Facebook Twitter

RAGE, SADNESS, DEAD LIONS LITTER IDAHO TOWN

SHARE RAGE, SADNESS, DEAD LIONS LITTER IDAHO TOWN

The dirty cubs shivered in the crisp night air and hissed at anyone who came near them. They huddled together in one corner of the truck that was taking them away from the only home they'd ever known.

That home is Ligertown Inc., where at least 16 adult African lions who escaped from their cages Wednesday have been shot and killed. Animal experts describe the cubs' former home as "horrendous, filthy and sad.""I've never seen any animals kept in these kinds of conditions," said Dr. Bill Torgerson, a veterinarian from Billings, Mont. "It's sad. I'm not here to pass judgment on the owners. I'm here to help the animals. But I don't like what I see."

His colleague, Dave Pauli, the regional director of the Humane Society of the United States, called the conditions "horrendous."

"It's just an accident waiting to happen," he said, shaking his head. "The facility is not up to any standards. Nothing looks like it's been cleaned up for a long time, if ever."

The world got a look at what some people are calling the "shame of Lava," a quiet resort town where most of the hotels don't even have phones in the rooms.

A rancher who lives next to Ligertown saw one of the animals on his property about 9:30 p.m. and shot it. Then he called police.

Authorities from the Bannock County Sheriff's Department called the owners, Robert Fieber and Dottie Martin, and several officers went with them into Ligertown to see if any other animals had escaped.

"One of the lions attacked the owner and his wife," said Undersheriff Lorin Nielsen. "We then jumped up on top of the cages. He gave us permission to terminate the animal and we shot it."

Martin and Fieber were treated at a local hospital and released a few hours later. Fieber had 26 stitches in his arm. They refused to cooperate with authorities and were banned from their home, which is next to Ligertown.

Authorities faced an unknown number of lions and lots of rumors about the property. What's known about Ligertown is told by the few people who've been invited inside by its owners.

Armed and with a helicopter in the air, deputies and Search and Rescue team members searched throughout the night for stray lions, which weigh an average of 450 pounds. Other officers spent the night calling the town's 480 residents and warning them about the danger.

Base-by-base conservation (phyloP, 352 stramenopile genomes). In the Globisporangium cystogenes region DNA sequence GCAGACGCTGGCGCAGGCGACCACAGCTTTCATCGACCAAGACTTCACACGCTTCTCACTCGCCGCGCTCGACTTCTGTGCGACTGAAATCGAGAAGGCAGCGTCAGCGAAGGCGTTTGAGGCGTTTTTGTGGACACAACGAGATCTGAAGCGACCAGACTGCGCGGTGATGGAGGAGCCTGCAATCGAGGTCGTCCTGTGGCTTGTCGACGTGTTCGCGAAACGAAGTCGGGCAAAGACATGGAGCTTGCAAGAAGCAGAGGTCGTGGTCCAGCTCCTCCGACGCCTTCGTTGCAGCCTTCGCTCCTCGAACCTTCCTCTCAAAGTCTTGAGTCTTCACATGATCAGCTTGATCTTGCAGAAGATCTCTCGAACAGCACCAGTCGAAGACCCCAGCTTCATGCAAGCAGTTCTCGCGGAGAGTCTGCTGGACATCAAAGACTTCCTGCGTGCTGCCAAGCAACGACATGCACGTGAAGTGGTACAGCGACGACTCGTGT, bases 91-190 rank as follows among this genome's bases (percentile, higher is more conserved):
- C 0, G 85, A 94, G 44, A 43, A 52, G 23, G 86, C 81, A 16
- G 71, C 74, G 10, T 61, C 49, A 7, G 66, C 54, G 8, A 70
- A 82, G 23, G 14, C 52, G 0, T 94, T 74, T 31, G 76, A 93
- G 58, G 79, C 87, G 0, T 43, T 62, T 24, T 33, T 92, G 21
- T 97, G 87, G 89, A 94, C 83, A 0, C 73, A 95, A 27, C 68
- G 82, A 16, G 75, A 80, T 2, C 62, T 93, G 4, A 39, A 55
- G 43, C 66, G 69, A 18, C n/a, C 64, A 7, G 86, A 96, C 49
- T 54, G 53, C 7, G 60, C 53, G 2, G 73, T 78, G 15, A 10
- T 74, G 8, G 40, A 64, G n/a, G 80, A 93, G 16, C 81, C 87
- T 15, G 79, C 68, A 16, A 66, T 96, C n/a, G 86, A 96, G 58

"We were going through the phone book from A to Z," Nielsen said. School was canceled and residents, most of whom farm, guarded their children and pets.

The reaction among neighbors was mixed. Many didn't understand why the story warranted national media attention.

"Isn't there anything important going on?" said one man at a local restaurant. But others were outraged that authorities hadn't shut down the facility earlier.

"I believe it should have been taken care of last year when a wolf got loose and killed some animals," said a gas station attendant, referring to a pen of wolves kept by the couple about 20 feet from Ligertown.

At 1:30 p.m. Thursday the 15th lion was shot. The corpses of the majestic cats lay where they were killed Thursday. But Friday, they began to smell so bad that officials plan to haul them away. Authorities also plan to run tests on the animals and any fecal matter they could get to see if they had any diseases.

"I just can't believe they had to kill them," said one woman camping in a trailer park about a mile away from Ligertown.

Authorities got a daytime search warrant that enabled them to go inside Ligertown. What they saw sickened and angered both officers and the animal experts who accompanied them.

They rescued five cubs because they would have died without food and water. Pauli said none of the cages that housed lions had water in them. There was no place to store food and cages were littered with feces and debris.

Three cats, at least two of which are males, remained out of their cages but inside the makeshift cages Thursday night.

"It's quite a chess game," Pauli said of removing the animals. "We're going to try to do it as safely as possible. The conditions of the cages is atrocious."

Torgerson added that while everyone is concerned about the welfare of the lions, human safety is their No. 1 concern.

"We put ourselves at risk going inside - serious risk," he said.

Early Friday, the total of dead lions rose to 16 when a male was shot by a police officer. The animal had lunged at Pauli and Torgerson while they were working inside Ligertown.

By midmorning Friday, Pauli and Torgerson began tranquilizing the 20 or so adult lions remaining at Ligertown so they can be moved, possibly to private property outside of Idaho Falls.

"We've had offers from all over the country," Nielsen said of where the animals may end up.

If the animal experts and authorities find evidence that the lions' treatment has been in any way inhumane, Martin and Fieber could face criminal charges.